The painted works, acrylic on canvas, titled Seeds 1, Seeds 2 and Roots keep strong on this connection between human life and the earth. This idea of our link to the earth being crucial brings up another possible connotation. At a time when political unrest in the region of Catalonia is so well publicised and almost tangible in Barcelona life, how much do our roots both geographical and familial,  influence our political beliefs. Perhaps not an intentional commentary by the artist on this occasion, but given the location of this exhibition, an interesting question to ponder. As I considered this question, Podemos (left wing Spanish political party, akin to Syriza in Greece) gathered and whipped a large crowd into a frenzy of chants not 100m away, quite aptly timed.  

The final piece worthy of note within the exhibition was titled debajo de la tierra, or underground. Noticeably different from the rest of the exhibition in that it introduced a brighter colour palette and thicker, chunky brushstroke. This gave the subjects defined blocky contours, and protruding bone structures, to an extent that they are almost uncomfortable to look at, perhaps looking malnourished or unwell in appearance. They reminded me of a less bulbous version of some of Peter Howson’s portraiture work.



The ground is a deep red, and the sky and foggy backdrop a misty blue. The choice of these colours I believe to be no mistake. Perhaps the deep red has been carefully selected to represent oxygenated blood within the body, the blue of the sky and mist representing the de-oxygenated blood allowing for a slightly different perspective on roots, acting as veins transporting vital blood. Oxygenated blood of course being pumped by the heart, or ground in this instance, to the trees, or humans, to ensure survival.

The exhibition as a whole is tightly themed, each piece with a clear link back to the main thrust, but exploring a different aspect of the metaphor at each turn in a number of different ways. Her intricate illustrations hark back to her early career in illustration, while her acrylic paintings allow her to explore the different ways of exploring her subject often with a surrealist twist, offering a slightly uncomfortable alternative view of the world in her mind’s eye. Despite being more inclined to seek out exhibitions with intricate illustrations like Paola’s, I think I actually enjoyed her paintings more, testament to their power and impact.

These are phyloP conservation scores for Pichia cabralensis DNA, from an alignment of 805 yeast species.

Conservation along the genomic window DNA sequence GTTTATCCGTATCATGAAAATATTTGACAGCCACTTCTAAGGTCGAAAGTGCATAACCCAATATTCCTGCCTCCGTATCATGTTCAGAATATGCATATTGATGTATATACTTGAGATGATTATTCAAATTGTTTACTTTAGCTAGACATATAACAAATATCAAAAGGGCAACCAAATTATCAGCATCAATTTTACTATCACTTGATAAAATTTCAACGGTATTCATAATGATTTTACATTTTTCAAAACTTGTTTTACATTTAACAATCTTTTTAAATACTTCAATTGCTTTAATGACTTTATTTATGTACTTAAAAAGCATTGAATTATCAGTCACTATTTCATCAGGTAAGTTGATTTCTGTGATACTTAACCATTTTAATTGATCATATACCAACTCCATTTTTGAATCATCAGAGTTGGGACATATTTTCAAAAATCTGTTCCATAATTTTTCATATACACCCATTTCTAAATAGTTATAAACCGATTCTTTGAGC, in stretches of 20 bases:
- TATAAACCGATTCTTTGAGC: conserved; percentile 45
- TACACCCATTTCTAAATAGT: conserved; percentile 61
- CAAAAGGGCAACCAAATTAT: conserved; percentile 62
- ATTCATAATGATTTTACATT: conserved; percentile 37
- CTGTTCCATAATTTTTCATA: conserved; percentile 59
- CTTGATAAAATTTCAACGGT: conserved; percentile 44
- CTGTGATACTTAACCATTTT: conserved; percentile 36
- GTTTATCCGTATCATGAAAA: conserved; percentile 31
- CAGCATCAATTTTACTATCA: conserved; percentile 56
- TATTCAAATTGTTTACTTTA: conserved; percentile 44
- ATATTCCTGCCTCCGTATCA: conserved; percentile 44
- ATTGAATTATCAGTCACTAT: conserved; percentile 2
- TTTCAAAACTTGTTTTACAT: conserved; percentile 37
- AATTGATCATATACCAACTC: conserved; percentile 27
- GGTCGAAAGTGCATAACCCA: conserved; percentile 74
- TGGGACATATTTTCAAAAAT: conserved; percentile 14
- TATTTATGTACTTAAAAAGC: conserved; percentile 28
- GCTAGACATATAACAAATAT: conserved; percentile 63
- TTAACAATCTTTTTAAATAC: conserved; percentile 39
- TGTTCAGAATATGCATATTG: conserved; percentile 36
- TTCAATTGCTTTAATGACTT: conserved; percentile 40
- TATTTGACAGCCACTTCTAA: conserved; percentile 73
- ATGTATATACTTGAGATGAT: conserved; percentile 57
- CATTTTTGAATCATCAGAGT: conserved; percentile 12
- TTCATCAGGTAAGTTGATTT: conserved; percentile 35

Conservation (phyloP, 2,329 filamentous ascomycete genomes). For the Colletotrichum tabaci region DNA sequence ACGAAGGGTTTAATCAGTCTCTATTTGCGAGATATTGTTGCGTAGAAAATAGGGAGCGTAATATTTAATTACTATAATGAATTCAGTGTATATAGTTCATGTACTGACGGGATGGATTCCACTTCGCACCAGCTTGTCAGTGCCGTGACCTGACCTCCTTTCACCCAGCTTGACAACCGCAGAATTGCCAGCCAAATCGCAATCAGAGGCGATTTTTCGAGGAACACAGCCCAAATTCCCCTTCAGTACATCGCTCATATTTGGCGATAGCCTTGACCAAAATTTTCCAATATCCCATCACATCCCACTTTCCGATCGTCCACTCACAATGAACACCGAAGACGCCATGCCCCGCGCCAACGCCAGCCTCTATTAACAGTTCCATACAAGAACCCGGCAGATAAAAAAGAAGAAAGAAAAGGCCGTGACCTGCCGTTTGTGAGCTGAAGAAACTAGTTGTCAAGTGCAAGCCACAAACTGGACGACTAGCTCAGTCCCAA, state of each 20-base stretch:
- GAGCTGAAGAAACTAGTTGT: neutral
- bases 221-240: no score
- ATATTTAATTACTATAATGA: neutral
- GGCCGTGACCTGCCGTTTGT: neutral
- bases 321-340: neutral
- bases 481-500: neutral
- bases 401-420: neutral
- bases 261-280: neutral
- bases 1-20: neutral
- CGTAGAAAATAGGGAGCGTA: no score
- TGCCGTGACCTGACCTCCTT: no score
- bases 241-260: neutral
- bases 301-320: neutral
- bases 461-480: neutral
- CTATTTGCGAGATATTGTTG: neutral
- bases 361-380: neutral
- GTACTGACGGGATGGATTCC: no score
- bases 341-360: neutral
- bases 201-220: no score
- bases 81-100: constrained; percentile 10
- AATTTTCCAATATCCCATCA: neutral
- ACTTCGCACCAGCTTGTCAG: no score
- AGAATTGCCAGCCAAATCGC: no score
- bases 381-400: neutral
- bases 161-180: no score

The idea of roots is an interesting one, with many different strands coming to mind. From our spiritual home, to sustenance offered by the ground, and our belief systems and to our ability to move freely, as a UK citizen this is particularly poignant.

Although the artist may not necessarily have intended for some of these, the timing and geographical location of this exhibition makes it all the more interesting and thought provoking.


Kulturcast episode 3 – Morvern Cunningham, LeithLate

Now I’ve had a bit of time off I’ve managed to get Kulturcast podcast episode number three recorded which features a conversation with Morvern Cunningham.

Morvern runs Edinburgh-based art festival LeithLate and we caught up at the Out of the Blue Drill Hall in Leith to chat about the organisation LeithLate and the festival of the same name.

The festival runs between the 23rd and 26th of June 2016, over 4 consecutive days making it the biggest LeithLate yet, but more on that in the podcast.

We spoke about how LeithLate came to be, what is on this year’s agenda and what’s to come in future, including a really interesting early doors partnership of LeithLate and Deptford X festivals.

Morvern was very busy so I really appreciate her taking and hour or so to chat to me about what she and LeithLate are doing. It was a really interesting conversation, and I hope you’ll find it just as enlightening!

Check out some of the previous public artworks organised by Leith Late and Morvern below.

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So, on we go with Kulturcast episode 3 with Morvern Cunningham.


UKB Guest Mix #38 – Kov Rah [UKB038]

An hour of slick micro house from Kov Rah, Paris based DJ and producer.